The company will continue to invest in developing footwear and clothing for the golf market but will “transition out” of making clubs, balls and bags.
Three years ago McIlroy signed a 10-year deal with Nike worth a reported £150m, while 14-time major winner Woods has been their brand leader since 1996.
Nike also sponsors Michelle Wie, one of the LPGA Tour’s high-profile players.
“Athletes like Tiger, Rory and Michelle drive tremendous energy for the game and inspire consumers worldwide,” said Nike Golf president Daric Ashford.
“We’ll continue to ignite excitement with our athletes and deliver the best of Nike for the game.”
Last year sales at Nike’s golf unit fell, for the third successive year, by 8% to £531m which contributed to the decision to pull out of the equipment market.
However, Nike brand president Trevor Edwards said: “We’re committed to being the undisputed leader in golf footwear and apparel.
“We will achieve this by investing in performance innovation for athletes and delivering sustainable profitable growth for Nike Golf.”
McIlroy responded to the news on Twitter.“Sad for @nikegolf employees that worked so hard and made genuinely great golf equipment. Your support will always be appreciated #TeamNike” he wrote.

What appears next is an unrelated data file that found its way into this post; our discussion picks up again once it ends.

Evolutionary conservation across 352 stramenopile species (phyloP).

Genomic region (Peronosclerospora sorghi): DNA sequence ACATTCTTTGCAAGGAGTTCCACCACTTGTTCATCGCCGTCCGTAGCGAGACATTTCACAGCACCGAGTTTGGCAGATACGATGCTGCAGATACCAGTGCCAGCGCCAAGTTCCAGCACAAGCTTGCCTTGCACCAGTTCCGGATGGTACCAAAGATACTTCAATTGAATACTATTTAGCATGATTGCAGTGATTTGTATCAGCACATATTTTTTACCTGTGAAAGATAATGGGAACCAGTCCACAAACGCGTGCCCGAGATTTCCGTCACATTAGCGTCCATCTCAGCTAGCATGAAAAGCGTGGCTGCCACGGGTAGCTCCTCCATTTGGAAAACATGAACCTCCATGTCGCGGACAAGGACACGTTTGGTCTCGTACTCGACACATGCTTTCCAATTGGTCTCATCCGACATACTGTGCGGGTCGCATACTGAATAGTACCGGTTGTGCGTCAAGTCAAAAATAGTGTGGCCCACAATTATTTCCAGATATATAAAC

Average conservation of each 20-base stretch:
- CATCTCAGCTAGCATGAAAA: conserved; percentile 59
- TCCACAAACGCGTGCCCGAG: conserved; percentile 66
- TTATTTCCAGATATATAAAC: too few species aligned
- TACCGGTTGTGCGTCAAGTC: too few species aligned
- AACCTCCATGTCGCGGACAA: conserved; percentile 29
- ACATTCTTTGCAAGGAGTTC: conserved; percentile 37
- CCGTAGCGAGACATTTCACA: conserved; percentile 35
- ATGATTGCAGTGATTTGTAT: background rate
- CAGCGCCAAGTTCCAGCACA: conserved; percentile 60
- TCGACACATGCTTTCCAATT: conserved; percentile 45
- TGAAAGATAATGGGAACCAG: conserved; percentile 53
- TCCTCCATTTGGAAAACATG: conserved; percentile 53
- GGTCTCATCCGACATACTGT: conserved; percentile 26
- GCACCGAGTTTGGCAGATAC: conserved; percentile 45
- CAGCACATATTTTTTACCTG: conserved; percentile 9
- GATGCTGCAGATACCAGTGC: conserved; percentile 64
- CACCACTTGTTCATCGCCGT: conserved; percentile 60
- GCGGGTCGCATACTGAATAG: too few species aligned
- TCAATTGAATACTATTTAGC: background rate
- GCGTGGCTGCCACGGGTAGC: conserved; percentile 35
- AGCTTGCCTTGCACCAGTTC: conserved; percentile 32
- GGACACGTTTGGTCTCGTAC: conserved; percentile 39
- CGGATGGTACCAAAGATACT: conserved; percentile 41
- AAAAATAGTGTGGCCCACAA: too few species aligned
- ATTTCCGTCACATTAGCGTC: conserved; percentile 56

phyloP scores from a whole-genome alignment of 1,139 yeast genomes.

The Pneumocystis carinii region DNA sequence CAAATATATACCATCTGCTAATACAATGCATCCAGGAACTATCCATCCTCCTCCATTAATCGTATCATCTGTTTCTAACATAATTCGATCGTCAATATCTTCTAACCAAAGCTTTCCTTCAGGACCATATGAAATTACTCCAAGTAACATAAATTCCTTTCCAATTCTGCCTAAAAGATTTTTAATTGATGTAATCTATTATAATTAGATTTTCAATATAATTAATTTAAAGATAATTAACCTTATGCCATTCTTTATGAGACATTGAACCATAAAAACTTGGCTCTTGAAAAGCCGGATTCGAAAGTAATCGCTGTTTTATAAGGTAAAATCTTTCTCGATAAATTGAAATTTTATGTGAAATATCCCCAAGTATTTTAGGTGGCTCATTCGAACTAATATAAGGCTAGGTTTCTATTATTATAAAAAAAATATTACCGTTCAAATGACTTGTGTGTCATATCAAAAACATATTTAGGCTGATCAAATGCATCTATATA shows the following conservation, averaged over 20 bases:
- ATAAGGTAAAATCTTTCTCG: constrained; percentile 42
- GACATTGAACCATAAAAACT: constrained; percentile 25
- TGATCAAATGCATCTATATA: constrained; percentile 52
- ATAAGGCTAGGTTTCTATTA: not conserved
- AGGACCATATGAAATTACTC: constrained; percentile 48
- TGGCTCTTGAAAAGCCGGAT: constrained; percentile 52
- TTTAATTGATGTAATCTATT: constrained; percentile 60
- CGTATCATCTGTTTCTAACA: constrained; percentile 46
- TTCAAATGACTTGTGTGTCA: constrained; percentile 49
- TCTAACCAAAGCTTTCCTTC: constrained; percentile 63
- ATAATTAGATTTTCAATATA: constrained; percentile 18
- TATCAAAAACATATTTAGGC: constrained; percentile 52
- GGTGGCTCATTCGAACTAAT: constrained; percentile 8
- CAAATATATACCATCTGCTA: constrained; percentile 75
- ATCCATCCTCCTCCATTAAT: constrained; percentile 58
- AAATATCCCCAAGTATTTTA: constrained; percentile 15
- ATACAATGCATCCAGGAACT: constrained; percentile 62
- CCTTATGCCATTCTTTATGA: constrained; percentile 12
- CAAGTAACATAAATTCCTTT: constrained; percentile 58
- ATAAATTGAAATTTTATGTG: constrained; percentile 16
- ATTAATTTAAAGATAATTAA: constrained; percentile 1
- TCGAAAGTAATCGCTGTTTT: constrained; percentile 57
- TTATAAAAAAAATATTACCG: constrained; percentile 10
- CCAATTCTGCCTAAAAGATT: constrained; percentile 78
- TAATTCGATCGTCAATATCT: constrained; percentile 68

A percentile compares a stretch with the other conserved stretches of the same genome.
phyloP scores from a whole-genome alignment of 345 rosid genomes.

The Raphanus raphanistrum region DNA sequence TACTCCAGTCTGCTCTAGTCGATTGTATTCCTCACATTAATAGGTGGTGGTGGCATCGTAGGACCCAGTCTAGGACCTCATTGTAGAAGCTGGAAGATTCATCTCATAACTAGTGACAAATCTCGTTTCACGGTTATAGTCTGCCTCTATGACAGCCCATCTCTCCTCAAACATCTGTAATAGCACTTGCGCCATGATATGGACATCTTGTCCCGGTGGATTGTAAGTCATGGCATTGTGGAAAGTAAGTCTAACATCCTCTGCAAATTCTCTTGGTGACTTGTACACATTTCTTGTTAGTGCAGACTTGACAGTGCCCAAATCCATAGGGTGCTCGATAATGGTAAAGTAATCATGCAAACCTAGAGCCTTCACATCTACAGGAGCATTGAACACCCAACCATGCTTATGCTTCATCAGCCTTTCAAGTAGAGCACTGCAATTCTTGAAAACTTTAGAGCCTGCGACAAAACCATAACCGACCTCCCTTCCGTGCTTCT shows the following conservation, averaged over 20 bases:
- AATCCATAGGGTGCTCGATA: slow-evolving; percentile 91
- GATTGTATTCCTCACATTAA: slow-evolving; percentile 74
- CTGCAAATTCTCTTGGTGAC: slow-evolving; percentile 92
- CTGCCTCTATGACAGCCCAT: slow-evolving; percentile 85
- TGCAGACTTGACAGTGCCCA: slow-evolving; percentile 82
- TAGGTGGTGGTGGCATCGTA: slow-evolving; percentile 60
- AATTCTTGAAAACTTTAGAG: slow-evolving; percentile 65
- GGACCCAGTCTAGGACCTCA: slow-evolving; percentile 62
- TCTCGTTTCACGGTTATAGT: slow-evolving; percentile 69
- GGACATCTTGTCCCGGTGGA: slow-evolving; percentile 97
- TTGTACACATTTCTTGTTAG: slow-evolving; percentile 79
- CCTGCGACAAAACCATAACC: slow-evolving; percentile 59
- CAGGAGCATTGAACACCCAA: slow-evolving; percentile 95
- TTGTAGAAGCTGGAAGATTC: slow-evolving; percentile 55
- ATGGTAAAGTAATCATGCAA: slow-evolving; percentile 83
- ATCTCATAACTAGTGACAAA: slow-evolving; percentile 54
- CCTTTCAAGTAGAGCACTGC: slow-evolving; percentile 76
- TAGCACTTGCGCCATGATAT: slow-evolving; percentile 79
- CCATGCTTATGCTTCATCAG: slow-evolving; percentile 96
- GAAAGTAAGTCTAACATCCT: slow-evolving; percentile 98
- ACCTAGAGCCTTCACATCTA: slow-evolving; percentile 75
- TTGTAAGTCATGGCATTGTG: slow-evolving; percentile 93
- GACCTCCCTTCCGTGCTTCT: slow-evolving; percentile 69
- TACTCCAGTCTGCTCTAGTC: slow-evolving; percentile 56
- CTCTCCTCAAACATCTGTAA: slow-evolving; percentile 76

Woods said he would remain “the iconic ambassador” for Nike Golf, just with a smaller group of products.
“He’s been the most loyal ambassador and longest standing for Nike Golf. That doesn’t change,” agent Mark Steinberg said.
“It just means he’ll likely have some different equipment in the bag, whether that’s tomorrow, next month or a year from now. Tiger and I have been talking about this the last couple of days. We have a very sophisticated, legitimate plan in place and we’re going to see it through.”
Woods began promoting the shoes and apparel when he turned pro, and he made a switch to the Nike golf ball (which Bridgestone manufactured) in 2000 in Germany, winning the US Open by 15 shots a month later.
No other Nike golf ball moment was more vivid than when Woods won the 2005 Masters with a chip-in for birdie on the 16th hole, in which the ball rolled down a slope and hung on the edge of the cup for a full second — the Nike swoosh aimed at TV screens around the world — before falling.
He changed to the Nike irons at the American Express Championship in Ireland in 2002, one week before the Ryder Cup, and then gradually added the fairway metal, the driver and, finally, the putter in 2010.
During those changes, Phil Mickelson caused a stir when he said in a Golf Magazine interview that Woods had “inferior” clubs and then tried to pay Woods a compliment by saying he was the only player good enough to “overcome the equipment he’s stuck with.”